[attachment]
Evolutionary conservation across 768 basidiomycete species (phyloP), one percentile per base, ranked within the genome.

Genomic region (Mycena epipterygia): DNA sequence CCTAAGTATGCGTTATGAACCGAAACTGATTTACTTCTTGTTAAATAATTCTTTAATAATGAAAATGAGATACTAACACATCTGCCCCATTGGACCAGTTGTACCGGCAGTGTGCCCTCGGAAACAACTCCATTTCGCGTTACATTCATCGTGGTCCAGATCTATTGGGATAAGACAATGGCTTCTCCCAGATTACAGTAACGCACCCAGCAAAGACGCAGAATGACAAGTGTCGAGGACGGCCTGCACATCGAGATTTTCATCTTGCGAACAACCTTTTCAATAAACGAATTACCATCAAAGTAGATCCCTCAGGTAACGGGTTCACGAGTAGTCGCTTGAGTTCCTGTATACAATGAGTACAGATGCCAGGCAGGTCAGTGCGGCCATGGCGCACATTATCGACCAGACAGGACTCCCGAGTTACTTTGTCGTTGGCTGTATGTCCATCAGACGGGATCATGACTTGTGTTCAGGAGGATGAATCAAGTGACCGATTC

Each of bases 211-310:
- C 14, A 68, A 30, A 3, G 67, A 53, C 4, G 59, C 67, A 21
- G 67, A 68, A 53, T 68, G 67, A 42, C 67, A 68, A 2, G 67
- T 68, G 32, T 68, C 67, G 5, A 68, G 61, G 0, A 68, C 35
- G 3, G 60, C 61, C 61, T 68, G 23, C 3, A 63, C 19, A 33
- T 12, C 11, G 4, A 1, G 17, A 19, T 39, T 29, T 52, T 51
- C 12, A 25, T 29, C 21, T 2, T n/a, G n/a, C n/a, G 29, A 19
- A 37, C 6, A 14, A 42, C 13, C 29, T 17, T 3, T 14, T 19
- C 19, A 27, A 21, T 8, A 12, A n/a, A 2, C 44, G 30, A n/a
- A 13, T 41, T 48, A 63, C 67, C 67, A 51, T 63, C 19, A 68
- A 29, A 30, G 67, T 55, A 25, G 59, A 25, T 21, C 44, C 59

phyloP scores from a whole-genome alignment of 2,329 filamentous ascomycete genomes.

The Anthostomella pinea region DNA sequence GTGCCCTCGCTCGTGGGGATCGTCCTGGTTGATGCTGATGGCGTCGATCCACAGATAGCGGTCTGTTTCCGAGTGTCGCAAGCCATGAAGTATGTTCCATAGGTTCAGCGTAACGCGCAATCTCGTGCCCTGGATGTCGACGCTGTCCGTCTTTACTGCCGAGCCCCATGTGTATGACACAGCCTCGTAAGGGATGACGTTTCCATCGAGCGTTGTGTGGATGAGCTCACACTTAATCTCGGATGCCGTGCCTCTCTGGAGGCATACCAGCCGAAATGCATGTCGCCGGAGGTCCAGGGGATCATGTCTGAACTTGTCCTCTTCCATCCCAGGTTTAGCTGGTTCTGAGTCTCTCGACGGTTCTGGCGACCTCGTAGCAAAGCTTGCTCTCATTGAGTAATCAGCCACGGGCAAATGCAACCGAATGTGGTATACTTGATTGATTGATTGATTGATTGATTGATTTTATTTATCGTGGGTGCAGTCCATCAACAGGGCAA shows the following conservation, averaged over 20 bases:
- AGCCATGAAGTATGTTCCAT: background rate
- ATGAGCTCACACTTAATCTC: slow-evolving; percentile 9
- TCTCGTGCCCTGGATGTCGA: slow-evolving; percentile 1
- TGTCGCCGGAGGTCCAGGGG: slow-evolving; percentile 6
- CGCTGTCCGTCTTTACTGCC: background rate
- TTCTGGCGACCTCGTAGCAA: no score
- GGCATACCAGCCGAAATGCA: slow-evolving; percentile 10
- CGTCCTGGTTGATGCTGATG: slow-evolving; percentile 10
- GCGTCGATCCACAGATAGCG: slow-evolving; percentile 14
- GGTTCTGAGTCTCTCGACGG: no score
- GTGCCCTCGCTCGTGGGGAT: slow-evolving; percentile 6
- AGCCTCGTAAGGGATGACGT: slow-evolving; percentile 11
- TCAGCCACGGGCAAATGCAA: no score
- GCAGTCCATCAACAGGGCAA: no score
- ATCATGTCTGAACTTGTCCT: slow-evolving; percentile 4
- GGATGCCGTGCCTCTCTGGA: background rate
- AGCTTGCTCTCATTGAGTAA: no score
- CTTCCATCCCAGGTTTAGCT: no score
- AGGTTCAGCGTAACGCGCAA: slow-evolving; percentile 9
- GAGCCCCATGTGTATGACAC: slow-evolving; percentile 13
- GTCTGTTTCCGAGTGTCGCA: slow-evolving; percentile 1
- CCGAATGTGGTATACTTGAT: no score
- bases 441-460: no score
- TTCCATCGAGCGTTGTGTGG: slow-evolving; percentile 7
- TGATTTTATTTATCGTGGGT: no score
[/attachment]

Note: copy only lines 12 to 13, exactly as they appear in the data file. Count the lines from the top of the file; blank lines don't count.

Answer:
- A 13, T 41, T 48, A 63, C 67, C 67, A 51, T 63, C 19, A 68
- A 29, A 30, G 67, T 55, A 25, G 59, A 25, T 21, C 44, C 59